Fee hike “will deter four-in-five students”

At least 70% will be put off attending university as tuition fees rise to £9,000 per year. Nick Clegg is struggling to convince his Ministers to support the move.

Nearly eight in ten young people will be put off attending university as the Government raises tuition fees to £9,000 per year, according to a study by the National Union of Students and HSBC. David Willetts is expected to announce the Government’s response to the Browne review later today as Nick Clegg struggles to convince his Liberal Democrat Ministers to support the move.

The expected decision will make England the most expensive country in the world to study at a public university. The study showed that four-fifths (79%) of students would be deterred by fees of £10,000 and that seven out of ten (70%) would be put off by fees of £7,000.

Aaron Porter, the president of the NUS, said:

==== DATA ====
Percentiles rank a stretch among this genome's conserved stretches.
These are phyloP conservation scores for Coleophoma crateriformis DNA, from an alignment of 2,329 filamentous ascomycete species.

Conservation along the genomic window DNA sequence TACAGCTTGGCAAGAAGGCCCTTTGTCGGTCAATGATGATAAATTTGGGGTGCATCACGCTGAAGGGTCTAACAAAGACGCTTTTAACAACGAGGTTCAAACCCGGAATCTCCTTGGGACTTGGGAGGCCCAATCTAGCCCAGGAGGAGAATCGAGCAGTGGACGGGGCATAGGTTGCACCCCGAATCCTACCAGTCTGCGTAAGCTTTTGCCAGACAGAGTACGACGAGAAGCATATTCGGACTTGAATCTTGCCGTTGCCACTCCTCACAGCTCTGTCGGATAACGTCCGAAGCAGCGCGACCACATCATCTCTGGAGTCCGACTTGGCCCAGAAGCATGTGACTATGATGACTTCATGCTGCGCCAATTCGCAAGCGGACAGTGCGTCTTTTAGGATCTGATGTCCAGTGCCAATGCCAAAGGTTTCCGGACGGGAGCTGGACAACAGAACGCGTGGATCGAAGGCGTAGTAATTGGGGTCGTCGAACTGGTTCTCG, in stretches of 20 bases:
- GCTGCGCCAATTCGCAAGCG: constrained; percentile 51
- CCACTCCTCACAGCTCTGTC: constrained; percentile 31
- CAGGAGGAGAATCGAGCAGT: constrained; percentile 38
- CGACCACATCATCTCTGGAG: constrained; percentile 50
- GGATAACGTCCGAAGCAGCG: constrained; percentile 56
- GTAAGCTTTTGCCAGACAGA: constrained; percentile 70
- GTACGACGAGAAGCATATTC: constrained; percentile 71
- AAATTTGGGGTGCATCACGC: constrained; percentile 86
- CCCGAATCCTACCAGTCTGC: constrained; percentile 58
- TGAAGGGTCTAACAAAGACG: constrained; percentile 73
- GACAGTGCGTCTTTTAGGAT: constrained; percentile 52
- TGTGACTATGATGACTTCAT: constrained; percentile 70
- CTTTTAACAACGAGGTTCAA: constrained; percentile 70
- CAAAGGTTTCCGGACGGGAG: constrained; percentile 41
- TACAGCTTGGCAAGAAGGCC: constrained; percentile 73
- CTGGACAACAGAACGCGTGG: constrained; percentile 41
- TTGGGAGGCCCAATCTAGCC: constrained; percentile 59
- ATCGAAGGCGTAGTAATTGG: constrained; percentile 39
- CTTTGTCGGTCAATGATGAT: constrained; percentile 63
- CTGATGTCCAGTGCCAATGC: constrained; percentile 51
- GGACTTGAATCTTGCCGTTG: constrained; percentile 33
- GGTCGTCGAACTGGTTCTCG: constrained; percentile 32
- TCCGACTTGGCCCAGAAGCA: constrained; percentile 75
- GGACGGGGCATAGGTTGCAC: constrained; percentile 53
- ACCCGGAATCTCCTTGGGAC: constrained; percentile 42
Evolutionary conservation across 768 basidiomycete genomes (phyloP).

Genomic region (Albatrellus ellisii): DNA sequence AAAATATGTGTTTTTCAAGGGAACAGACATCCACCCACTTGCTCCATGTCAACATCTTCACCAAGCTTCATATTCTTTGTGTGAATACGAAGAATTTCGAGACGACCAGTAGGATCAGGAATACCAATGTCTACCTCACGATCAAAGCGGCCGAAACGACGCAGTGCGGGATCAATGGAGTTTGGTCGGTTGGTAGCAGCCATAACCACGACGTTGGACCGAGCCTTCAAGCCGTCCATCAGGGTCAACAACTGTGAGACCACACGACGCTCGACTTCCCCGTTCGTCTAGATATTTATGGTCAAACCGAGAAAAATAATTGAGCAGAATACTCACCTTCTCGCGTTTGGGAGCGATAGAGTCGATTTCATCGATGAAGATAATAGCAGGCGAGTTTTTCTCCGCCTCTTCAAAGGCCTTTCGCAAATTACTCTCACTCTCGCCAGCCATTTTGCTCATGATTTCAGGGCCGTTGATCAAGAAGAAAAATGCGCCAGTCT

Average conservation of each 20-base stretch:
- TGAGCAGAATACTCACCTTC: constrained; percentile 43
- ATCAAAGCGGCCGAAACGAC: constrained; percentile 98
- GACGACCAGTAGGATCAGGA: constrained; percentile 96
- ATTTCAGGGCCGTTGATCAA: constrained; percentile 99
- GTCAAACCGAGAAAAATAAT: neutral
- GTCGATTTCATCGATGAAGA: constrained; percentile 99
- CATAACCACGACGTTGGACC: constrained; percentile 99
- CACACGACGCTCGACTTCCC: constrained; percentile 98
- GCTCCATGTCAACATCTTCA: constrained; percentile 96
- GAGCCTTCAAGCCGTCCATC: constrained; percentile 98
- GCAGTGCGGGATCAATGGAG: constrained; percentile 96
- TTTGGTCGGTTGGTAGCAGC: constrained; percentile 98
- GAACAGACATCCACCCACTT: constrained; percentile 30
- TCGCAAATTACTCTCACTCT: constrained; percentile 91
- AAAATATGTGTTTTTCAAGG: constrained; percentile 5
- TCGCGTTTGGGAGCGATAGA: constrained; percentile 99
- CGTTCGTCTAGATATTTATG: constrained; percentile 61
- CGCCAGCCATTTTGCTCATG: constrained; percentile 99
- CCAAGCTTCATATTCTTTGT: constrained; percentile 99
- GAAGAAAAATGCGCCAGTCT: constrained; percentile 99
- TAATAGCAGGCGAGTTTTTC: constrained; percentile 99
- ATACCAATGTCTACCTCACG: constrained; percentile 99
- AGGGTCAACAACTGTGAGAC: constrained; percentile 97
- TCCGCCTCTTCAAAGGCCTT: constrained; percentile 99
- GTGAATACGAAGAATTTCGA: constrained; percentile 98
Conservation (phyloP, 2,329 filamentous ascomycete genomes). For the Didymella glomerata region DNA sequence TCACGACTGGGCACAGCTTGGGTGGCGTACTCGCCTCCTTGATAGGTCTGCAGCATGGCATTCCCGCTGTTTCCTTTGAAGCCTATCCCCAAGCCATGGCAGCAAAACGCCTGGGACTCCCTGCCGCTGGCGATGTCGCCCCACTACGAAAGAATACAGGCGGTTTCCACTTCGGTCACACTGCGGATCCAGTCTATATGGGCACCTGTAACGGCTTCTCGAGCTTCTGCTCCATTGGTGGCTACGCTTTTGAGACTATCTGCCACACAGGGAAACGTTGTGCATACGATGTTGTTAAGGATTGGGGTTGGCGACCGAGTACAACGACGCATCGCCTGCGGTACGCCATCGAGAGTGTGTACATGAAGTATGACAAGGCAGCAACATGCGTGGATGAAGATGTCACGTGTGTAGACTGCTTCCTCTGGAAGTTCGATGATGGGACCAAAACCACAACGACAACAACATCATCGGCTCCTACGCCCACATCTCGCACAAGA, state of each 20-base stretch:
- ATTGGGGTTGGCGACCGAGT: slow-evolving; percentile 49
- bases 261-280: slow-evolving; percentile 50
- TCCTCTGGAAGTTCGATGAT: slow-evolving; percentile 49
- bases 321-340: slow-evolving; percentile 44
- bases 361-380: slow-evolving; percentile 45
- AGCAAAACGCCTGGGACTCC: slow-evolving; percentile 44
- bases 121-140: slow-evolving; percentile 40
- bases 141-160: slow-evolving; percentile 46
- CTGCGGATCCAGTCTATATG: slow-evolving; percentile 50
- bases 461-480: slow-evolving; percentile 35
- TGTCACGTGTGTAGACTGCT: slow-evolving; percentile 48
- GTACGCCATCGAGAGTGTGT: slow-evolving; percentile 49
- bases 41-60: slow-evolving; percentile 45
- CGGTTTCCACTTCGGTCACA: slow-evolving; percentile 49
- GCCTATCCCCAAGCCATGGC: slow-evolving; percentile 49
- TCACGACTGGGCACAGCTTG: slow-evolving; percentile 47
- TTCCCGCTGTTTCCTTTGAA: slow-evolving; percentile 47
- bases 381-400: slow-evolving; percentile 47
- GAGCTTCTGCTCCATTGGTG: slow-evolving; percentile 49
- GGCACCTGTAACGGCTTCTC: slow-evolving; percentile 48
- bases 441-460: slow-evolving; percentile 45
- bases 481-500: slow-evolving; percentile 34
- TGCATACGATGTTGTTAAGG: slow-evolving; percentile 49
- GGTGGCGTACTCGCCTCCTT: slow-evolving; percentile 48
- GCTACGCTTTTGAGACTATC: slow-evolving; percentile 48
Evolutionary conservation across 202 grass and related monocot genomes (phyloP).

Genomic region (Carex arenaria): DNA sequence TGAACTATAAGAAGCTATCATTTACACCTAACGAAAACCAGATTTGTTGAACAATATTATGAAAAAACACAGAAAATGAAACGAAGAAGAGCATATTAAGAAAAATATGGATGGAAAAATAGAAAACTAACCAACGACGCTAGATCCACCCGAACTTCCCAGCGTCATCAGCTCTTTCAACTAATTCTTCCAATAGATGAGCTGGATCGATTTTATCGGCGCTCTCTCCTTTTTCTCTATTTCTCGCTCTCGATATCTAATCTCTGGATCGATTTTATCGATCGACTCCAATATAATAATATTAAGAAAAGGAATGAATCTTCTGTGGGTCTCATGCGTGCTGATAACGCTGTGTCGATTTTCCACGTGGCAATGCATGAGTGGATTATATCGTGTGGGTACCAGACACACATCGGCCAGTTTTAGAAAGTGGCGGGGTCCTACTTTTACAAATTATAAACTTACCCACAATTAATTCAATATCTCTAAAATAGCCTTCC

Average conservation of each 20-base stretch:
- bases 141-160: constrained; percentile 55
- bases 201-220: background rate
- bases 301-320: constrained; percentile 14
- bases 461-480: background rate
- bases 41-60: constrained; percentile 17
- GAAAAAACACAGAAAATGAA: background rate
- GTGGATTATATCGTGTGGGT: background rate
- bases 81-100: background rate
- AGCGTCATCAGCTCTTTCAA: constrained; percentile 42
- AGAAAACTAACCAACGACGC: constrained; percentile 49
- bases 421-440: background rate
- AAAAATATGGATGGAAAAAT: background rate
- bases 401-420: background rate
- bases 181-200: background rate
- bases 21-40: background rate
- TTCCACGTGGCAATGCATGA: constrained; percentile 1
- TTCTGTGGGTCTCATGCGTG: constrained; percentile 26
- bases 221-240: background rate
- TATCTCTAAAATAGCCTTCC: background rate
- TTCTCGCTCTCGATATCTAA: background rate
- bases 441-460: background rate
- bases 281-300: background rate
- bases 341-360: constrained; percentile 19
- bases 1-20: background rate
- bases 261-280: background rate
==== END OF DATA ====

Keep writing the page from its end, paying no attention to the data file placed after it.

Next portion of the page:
“Tripling tuition fees would mean thousands of students being put off going to university with students who do go forced to take the bullet for university heads more concerned with lining their pockets than improving education.”

Sally Hunt, general secretary of the University and College union (UCU), added:

“England faces the frightening prospect of becoming the most expensive country in the world in which to study at a public university.”

“It’s no wonder that we’ve seen an increase in students applying for next year to try and get in ahead of any changes. They are not stupid; they know there is nothing fair or progressive about proposals to raise fees. Lifting the cap will price thousands of people out of having the chance to fulfil their potential at university.”

Research for Left Foot Forward has shown that bankers will end up making a smaller contribution than some public sector workers like civil servants and teachers. The spending review included a 40% nominal cut in the Higher Education budget from £7.1 billion to £4.2bn with the gap to be covered by higher student contributions. David Willetts is expected today to formally announce that the public subsidy for arts, humanities, and social science subjects will be scrapped.

Liberal Democrats have been urged to join Labour in opposing the fee hike and support a time-limited graduate tax. The UCU and NUS are organising a demonstration in London next Wednesday against the funding changes.

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